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updated 7/26/2013 9:18:43 AM ET 2013-07-26T13:18:43

Every time we get on the internet or pick up a mobile device, we expand our digital footprint by another few bytes. Websites mark your interests with cookies, e-commerce sites store your credit card number, newsletters need your email address and social-media sites track your birthday, job history and the names of your friends.

We used to accept this as the cost of convenience but identity theft and government requests for information are making us think twice about our online privacy the tracks we're creating.

If you'd rather play it safe then end up sorry, these four tools can help you mask your trail and clean up the footprints you've already left behind:

1. DuckDuckGo
Whether you're searching online for legal advice or a like-minded political pal, your search history has the potential to cause trouble if it falls into the wrong hands. DuckDuckGo is an anonymous search engine that says it doesn't track you or save your search history. It also doesn't filter your results, so you'll see the same top returns everyone else sees when they search the same phrase.

You can use DuckDuckGo with any browser. There's a plugin for Firefox and there's also a free mobile app for iOS and Android.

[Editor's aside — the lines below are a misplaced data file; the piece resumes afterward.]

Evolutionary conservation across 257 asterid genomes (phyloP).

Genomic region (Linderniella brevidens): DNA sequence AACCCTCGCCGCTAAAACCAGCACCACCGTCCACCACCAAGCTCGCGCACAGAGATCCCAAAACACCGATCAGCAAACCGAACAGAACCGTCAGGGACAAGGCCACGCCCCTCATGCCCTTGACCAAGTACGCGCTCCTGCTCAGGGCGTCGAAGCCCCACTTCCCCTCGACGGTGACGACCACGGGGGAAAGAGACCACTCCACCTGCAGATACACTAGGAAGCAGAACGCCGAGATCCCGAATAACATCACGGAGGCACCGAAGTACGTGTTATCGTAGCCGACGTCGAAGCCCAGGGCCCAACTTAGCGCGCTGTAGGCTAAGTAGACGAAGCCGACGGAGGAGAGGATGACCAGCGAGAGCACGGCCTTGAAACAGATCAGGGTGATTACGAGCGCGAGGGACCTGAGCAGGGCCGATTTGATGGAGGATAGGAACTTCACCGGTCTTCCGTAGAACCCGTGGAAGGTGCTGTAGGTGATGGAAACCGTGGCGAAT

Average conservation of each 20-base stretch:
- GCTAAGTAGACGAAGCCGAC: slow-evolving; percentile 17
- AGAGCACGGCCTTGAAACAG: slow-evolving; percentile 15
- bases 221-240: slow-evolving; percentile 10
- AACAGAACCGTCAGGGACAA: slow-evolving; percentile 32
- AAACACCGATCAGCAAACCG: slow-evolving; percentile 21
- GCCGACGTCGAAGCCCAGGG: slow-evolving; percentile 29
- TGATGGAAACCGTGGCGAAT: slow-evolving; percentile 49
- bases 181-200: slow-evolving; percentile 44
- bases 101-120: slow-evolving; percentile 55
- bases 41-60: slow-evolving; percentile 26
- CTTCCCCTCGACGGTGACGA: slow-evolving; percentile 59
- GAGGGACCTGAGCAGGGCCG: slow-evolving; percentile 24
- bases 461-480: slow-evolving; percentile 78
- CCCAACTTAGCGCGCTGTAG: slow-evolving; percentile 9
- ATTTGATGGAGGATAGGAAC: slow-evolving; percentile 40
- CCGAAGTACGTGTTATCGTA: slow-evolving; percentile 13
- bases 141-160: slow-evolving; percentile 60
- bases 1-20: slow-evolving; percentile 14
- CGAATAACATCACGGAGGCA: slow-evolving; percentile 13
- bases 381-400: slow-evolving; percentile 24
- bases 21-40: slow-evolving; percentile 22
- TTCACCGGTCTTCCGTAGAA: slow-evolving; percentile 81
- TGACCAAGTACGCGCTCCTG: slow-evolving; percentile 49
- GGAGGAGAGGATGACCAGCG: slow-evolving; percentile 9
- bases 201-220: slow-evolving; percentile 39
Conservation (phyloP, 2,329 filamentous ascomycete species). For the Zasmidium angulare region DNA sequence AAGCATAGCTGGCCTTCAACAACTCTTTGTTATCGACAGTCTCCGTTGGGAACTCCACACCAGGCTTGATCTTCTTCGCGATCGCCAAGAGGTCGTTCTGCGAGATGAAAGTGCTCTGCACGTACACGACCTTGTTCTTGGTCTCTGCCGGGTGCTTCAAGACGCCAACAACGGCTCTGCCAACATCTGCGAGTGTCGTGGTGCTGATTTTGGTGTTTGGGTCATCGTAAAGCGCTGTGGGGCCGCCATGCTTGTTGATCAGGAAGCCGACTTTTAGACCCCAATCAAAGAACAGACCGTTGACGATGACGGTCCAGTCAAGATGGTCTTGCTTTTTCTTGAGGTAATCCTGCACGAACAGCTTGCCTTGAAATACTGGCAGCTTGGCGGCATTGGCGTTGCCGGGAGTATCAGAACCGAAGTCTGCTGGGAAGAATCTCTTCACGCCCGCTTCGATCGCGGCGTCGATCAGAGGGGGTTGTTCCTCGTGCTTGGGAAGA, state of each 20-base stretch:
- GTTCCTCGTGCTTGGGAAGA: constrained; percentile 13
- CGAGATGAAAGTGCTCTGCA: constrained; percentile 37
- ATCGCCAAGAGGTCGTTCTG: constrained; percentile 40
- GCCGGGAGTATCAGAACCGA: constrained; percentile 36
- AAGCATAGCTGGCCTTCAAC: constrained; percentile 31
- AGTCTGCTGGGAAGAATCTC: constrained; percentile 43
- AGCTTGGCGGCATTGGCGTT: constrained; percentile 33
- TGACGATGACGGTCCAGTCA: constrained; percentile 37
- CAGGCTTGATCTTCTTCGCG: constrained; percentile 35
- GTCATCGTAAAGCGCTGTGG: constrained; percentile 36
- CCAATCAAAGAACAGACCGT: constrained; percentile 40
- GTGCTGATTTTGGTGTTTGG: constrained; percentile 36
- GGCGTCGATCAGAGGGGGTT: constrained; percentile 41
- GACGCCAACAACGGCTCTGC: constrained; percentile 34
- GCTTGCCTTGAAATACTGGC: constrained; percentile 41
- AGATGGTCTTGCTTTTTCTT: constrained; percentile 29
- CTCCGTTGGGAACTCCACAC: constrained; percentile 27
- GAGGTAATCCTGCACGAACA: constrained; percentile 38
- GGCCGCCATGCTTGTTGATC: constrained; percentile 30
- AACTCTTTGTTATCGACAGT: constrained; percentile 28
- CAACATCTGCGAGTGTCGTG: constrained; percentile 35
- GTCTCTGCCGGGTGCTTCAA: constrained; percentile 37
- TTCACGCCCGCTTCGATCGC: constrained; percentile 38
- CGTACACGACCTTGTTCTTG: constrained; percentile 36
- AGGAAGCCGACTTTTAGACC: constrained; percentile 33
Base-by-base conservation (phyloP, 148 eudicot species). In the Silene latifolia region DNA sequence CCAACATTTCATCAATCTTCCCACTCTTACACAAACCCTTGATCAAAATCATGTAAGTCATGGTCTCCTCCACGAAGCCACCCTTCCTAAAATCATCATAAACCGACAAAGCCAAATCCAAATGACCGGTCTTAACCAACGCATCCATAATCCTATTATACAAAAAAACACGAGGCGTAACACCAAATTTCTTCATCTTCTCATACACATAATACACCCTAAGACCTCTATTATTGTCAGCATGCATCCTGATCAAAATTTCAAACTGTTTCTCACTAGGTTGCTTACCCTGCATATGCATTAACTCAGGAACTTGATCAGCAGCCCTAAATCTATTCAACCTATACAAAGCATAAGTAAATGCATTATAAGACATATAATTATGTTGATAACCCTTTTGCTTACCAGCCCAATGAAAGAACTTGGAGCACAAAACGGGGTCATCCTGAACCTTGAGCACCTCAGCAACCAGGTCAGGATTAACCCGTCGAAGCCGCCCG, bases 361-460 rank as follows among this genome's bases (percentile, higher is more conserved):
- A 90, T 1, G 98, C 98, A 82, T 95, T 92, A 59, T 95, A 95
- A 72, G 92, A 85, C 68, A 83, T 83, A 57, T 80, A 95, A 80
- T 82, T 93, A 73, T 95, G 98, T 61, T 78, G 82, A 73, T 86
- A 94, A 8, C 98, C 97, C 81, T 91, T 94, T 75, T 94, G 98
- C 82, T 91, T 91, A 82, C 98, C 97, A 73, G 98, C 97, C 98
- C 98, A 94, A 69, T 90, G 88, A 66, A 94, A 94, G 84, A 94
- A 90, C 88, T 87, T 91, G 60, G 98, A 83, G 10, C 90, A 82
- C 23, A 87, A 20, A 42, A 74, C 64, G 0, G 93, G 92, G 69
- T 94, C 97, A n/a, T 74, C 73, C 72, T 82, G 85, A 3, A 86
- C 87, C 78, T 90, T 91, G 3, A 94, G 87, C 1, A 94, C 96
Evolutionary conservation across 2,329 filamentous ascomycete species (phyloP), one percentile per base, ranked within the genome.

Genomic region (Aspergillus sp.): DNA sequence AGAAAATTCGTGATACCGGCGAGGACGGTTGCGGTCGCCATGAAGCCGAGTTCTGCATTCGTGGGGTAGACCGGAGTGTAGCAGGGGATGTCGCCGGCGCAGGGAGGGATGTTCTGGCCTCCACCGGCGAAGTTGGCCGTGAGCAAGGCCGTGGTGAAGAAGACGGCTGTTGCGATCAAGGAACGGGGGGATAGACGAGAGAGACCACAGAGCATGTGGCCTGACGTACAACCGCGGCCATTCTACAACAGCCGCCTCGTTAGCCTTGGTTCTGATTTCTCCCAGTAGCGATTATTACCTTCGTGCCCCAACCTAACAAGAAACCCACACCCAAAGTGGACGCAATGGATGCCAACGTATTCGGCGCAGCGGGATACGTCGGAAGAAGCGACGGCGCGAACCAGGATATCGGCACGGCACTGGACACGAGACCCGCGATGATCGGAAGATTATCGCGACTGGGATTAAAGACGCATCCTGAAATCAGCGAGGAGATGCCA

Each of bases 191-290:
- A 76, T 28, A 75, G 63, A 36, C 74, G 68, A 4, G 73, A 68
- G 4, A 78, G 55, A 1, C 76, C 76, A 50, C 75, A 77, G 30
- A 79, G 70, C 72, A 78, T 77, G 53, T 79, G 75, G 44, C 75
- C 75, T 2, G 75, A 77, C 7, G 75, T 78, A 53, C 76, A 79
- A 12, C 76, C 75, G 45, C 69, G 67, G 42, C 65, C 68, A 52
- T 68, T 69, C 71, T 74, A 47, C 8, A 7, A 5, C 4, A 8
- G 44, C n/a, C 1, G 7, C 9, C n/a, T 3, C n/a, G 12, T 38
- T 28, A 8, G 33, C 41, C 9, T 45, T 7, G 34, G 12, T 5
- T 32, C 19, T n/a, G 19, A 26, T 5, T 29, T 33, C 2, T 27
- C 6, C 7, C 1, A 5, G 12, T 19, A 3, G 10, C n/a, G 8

Related: How Google, Apple, Facebook and Others Use Your Personal Data (Infographic)

2. Disconnect
If you want to see who is tracking you while you browse the internet, try adding the Disconnect extension to Firefox or Chrome. Then, as you navigate around the web, Disconnect tallies up the tracking requests and presents them to you by category such as advertising and social media. Then you can make an informed decision about which requests to block in the future.

Disconnect is offered under a "pay-what-you-want" model. Suggested donations start at $10 and can go as high as you'd like to pay.

3. Hotspot Shield
For more protection while you're on the go, download AnchorFree's Hotspot Shield. This VPN (virtual private network) protects your privacy when you're using a public Wi-Fi hotspot. It masks your IP and they say their enhanced level of security makes it safe to transmit sensitive information such as passwords and credit card numbers.

Hotspot Shield, which is available on iOS and Android devices, also allows for anonymous browsing and it hides your location so you can access sites with geo-blocking. The only downside to using any VPN is that it slows your connection but that's part of the price you pay for security. The other part is a subscription fee of .99 a month or 11.99 a year.

4. SafeShepherd.com
Since you've already spent several years leaving an identity trail all over the internet, you might need a tool such as SafeShepherd.com to help you clean it up. The site runs a scan of data harvesting websites and "people search" engines then returns a list of spots where it found your address, email or phone.

If you buy a membership for $13.95 a month, SafeShepard can act on your behalf to get the data removed. It can also notify you when your information turns up on a new site and monitor Facebook and Twitter to make sure you don't overshare.

Related: Customer Privacy: What You Need to Know About Social Media, Passwords and Transparency
 

Copyright © 2013 Entrepreneur.com, Inc.

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